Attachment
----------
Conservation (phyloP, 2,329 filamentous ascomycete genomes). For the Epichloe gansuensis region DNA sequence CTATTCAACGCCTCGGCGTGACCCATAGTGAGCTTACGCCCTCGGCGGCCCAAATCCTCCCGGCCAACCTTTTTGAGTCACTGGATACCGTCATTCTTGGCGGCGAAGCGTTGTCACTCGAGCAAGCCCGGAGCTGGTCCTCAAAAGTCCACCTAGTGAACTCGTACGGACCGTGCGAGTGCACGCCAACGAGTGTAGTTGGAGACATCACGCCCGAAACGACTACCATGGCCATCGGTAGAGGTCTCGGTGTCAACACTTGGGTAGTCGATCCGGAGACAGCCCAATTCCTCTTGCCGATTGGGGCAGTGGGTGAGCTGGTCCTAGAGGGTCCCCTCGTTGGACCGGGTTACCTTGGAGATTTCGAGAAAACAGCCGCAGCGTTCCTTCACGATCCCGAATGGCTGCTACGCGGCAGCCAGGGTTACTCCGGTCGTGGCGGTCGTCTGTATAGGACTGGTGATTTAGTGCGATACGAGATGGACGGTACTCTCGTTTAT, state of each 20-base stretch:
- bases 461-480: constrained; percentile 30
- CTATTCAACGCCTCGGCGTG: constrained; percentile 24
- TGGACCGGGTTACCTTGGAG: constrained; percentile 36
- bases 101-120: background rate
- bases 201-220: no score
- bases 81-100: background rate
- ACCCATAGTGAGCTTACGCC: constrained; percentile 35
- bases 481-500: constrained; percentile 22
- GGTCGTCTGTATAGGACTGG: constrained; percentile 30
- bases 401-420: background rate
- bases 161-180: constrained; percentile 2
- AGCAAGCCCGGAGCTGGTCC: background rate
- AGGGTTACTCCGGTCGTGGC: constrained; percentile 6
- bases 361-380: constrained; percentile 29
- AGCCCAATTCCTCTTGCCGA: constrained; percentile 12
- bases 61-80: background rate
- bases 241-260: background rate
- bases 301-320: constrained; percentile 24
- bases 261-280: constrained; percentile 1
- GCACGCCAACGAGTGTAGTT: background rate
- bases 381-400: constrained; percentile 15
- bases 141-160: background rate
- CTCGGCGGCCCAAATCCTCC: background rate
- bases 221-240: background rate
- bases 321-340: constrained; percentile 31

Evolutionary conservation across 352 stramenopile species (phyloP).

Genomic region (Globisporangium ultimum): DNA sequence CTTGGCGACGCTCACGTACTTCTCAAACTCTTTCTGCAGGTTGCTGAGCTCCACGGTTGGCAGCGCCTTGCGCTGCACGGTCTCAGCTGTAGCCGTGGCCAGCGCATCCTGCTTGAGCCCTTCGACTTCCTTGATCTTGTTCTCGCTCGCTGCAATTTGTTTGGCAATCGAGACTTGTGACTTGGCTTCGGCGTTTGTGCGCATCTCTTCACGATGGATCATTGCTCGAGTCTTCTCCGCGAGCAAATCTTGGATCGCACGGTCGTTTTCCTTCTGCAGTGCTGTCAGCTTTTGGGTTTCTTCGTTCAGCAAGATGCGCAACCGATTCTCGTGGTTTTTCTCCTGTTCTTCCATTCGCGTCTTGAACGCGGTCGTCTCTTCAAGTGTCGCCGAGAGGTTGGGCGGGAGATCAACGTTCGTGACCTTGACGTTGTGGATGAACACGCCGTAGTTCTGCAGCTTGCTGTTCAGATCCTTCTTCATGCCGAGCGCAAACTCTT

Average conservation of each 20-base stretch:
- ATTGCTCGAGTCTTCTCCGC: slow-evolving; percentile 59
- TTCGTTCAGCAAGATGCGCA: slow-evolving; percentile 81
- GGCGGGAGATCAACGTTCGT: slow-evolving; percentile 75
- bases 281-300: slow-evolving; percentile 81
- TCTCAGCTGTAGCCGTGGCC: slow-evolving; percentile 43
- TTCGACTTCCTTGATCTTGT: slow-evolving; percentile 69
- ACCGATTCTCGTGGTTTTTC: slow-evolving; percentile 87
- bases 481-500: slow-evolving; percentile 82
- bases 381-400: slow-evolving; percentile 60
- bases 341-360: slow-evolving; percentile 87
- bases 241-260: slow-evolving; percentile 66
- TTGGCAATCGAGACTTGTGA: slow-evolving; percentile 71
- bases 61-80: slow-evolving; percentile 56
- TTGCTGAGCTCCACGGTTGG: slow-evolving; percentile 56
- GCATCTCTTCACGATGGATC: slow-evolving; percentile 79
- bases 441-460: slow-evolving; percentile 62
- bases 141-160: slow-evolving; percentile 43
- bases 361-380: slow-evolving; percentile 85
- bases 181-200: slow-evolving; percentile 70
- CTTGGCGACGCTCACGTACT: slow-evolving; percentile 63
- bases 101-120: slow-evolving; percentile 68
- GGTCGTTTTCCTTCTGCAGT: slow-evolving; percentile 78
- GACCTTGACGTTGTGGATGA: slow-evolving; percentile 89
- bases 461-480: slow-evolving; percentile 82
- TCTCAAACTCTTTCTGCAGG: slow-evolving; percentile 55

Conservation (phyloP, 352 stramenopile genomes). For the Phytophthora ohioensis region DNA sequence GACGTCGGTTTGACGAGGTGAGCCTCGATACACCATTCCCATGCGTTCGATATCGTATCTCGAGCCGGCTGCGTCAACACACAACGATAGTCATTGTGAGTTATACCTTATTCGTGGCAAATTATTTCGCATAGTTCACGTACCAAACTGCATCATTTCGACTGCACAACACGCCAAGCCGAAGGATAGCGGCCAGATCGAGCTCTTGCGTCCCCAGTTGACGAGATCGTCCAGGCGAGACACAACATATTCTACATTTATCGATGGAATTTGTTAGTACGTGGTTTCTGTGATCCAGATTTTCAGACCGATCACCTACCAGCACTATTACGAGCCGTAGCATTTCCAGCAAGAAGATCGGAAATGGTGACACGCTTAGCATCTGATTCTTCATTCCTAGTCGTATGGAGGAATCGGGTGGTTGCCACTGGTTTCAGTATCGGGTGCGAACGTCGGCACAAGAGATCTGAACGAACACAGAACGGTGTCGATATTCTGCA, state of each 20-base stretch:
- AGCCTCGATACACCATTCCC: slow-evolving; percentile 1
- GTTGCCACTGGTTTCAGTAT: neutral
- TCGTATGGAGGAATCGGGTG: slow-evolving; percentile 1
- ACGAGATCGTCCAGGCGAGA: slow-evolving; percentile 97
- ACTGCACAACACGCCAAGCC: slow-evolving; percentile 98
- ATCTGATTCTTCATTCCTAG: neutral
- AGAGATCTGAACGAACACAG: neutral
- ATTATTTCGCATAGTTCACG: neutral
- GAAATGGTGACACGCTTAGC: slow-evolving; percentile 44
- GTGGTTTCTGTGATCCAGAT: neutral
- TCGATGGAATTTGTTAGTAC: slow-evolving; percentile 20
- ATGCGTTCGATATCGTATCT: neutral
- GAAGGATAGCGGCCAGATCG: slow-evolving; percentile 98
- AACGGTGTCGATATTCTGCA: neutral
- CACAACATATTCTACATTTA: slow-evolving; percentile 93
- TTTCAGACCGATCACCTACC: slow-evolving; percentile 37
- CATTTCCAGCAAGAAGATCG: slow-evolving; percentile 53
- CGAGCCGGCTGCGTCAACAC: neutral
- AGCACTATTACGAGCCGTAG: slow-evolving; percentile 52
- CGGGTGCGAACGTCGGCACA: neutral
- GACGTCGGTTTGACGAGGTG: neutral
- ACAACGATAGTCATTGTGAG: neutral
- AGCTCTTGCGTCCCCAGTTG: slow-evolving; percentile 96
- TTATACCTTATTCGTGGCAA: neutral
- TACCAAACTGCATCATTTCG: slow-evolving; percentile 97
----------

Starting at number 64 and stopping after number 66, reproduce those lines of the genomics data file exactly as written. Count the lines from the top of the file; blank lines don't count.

- GAAATGGTGACACGCTTAGC: slow-evolving; percentile 44
- GTGGTTTCTGTGATCCAGAT: neutral
- TCGATGGAATTTGTTAGTAC: slow-evolving; percentile 20